Here is a quote from Sally Shaywitz's "Overcoming Dyslexia, A New and Complete Science-Based Program for Reading Problems at Any Level" p. 261:
"In one Tallahassee, Florida, elementary school where such a program [scientifically proven prevention and early intervention programs] was implemented, the percentage of struggling readers dropped eightfold--from 31.8 percent to 3.7 percent."
I would guess 1% using Webster's Speller and teaching both spelling and phonics at the same time, its focus on spelling and syllables is very helpful for my struggling students.
BTW, that's a great motto, "Education not remediation." Every smart students learn more when taught explicitly.
The Shaywitz example that Elizabeth quotes is a fairly representative one. Schools that use effective instructional methods and materials significantly reduce their "struggling reader" populations, usually to a 1-digit %ile. There are many examples; most however are school-based. We don't see scaled-up replications of this type of success on a district basis.
The 1% that Elizabeth cites is reasonably the percent of children who would still flounder even after intensive 1:1 teaching with effective methods and materials over a significant period of time. However, it would not be likely to represent what could be achieved in general education classrooms at our current level of knowledge and operational constraints.
Students with severe disabilities must be taken on a case-by-case basis, as their learning needs are highly specific; in other cases, important variables are not always under school control -- for instance, students with high levels of absenteeism and/or frequent changes of residence. You can have the best-ever teaching, but the student has to actually be there and participate in order to benefit.
So hard data on what is the lowest percentage of students who we can expect will still lag *far* behind despite our best efforts is not available. What we do know is that the number of "struggling" students is far too high.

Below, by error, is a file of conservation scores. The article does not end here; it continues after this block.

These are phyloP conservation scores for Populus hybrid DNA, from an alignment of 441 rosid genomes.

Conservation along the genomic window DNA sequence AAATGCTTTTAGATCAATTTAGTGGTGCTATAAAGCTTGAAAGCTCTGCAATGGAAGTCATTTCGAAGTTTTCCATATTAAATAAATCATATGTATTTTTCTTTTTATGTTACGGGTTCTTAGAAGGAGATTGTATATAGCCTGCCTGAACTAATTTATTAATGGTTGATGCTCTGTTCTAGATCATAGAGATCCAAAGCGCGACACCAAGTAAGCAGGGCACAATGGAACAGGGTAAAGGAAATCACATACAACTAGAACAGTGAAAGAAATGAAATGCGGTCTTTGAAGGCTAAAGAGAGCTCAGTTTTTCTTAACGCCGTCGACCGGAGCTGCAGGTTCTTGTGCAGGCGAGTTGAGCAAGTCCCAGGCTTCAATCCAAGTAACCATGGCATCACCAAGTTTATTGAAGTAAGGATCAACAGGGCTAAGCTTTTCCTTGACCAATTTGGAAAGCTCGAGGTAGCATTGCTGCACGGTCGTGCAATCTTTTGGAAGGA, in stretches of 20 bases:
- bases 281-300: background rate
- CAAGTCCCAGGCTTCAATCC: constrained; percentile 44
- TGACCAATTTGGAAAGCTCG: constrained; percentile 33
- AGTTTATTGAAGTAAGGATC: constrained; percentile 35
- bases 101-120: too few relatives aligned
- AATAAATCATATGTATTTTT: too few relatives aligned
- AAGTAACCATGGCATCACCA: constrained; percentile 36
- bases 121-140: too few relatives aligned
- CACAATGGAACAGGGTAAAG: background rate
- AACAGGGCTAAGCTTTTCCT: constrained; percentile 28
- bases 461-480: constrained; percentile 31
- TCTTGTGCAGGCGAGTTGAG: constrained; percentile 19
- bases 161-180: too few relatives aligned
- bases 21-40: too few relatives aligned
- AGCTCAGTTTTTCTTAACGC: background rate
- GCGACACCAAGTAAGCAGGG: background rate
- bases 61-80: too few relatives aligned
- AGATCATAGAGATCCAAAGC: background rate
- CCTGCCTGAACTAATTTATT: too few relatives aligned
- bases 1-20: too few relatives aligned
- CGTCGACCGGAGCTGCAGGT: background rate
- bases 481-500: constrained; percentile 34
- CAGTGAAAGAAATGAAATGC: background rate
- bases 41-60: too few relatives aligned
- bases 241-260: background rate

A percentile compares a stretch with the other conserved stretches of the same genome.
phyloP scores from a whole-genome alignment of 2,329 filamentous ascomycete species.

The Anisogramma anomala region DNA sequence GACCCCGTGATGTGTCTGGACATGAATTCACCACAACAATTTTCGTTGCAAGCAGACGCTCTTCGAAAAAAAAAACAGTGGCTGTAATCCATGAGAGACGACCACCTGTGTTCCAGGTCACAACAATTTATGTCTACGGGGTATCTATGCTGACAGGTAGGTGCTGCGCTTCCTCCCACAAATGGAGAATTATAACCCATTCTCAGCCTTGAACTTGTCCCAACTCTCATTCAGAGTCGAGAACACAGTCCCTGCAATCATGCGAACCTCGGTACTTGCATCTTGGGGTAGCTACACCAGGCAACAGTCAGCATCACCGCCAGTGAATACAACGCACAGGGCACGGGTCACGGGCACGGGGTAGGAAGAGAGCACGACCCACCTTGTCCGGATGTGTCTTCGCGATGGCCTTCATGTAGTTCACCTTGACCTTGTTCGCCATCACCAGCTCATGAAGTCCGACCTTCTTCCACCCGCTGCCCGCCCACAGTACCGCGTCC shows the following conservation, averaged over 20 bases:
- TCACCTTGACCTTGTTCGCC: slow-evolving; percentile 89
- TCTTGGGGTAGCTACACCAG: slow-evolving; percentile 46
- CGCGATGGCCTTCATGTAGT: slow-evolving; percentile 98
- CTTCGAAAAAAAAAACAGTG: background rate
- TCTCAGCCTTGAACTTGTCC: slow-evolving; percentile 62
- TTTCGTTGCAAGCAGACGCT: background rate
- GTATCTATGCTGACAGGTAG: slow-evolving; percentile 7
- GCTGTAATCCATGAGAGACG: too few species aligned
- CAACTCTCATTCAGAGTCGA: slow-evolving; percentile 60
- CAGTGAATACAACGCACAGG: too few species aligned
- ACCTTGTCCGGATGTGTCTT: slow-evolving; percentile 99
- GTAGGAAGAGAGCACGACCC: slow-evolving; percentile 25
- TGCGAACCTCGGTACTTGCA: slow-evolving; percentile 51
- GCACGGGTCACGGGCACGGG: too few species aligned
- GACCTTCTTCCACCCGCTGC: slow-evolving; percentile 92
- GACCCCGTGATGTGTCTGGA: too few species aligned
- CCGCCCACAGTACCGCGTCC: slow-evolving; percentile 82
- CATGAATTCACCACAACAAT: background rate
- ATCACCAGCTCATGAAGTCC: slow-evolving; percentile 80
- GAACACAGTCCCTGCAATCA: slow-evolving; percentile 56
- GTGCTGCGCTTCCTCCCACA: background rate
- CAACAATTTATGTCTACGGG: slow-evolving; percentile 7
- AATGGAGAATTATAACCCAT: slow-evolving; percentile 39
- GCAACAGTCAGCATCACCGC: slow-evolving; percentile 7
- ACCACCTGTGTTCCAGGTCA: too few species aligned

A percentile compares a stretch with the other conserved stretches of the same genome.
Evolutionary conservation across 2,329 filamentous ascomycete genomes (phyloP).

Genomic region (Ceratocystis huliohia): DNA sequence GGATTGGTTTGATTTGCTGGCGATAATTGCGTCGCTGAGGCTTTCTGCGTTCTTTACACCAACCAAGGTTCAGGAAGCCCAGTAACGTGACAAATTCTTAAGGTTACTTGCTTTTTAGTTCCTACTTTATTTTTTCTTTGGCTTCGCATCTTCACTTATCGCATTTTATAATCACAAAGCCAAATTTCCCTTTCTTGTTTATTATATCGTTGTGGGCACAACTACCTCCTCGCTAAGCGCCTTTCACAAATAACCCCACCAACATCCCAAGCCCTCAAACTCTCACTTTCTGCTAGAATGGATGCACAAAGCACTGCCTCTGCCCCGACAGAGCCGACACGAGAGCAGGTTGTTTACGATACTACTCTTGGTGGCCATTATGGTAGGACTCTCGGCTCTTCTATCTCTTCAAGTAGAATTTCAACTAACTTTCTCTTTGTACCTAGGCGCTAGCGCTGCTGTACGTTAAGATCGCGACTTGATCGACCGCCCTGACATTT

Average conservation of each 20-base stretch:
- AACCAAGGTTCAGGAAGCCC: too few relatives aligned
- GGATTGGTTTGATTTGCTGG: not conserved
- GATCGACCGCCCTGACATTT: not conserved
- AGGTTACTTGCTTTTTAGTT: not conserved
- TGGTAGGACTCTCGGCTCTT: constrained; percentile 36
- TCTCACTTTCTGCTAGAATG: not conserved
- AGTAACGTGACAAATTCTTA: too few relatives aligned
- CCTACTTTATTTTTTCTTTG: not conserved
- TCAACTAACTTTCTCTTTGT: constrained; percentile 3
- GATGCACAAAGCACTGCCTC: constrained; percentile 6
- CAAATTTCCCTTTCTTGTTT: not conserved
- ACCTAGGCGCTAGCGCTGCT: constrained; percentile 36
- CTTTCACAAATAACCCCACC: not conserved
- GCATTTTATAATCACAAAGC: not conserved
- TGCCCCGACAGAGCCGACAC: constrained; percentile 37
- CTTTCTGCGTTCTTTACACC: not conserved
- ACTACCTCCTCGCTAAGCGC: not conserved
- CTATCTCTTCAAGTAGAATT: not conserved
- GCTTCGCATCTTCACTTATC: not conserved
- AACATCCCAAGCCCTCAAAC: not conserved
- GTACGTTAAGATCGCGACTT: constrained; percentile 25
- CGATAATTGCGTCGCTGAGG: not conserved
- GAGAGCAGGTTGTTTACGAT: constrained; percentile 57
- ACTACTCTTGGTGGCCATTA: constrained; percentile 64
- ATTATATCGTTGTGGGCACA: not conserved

From intensive work with students at all ability levels, I believe it's a testable hypothesis that 99% could be taught foundation skills in reading, writing and math that are commensurate with their level of receptive language comprehension and cognitive functioning. Some cases would be extremely labor-intensive, and this becomes a time and resources issue. Public schools realistically do not have enough instructional time to be as successful with some high-needs cases as private services can be. I can think of cases where children have needed 4-6 hours a day of intensive therapy in several areas to make significant progress. Schools are not set up to provide this, and perhaps it's a separate question: should allowances be provided to parents of such children to purchase the needed services using special education funding? Should the school district contract these out?
We are talking about a small number (percentage-wise) of students, but their needs are real and not easily met.
Getting all students reading at the K-2 level is realistic for most schools. It is, however, only a step in the process. Children who master decoding and spelling early on may be strugglers later. That is why careful progress monitoring of all students is needed.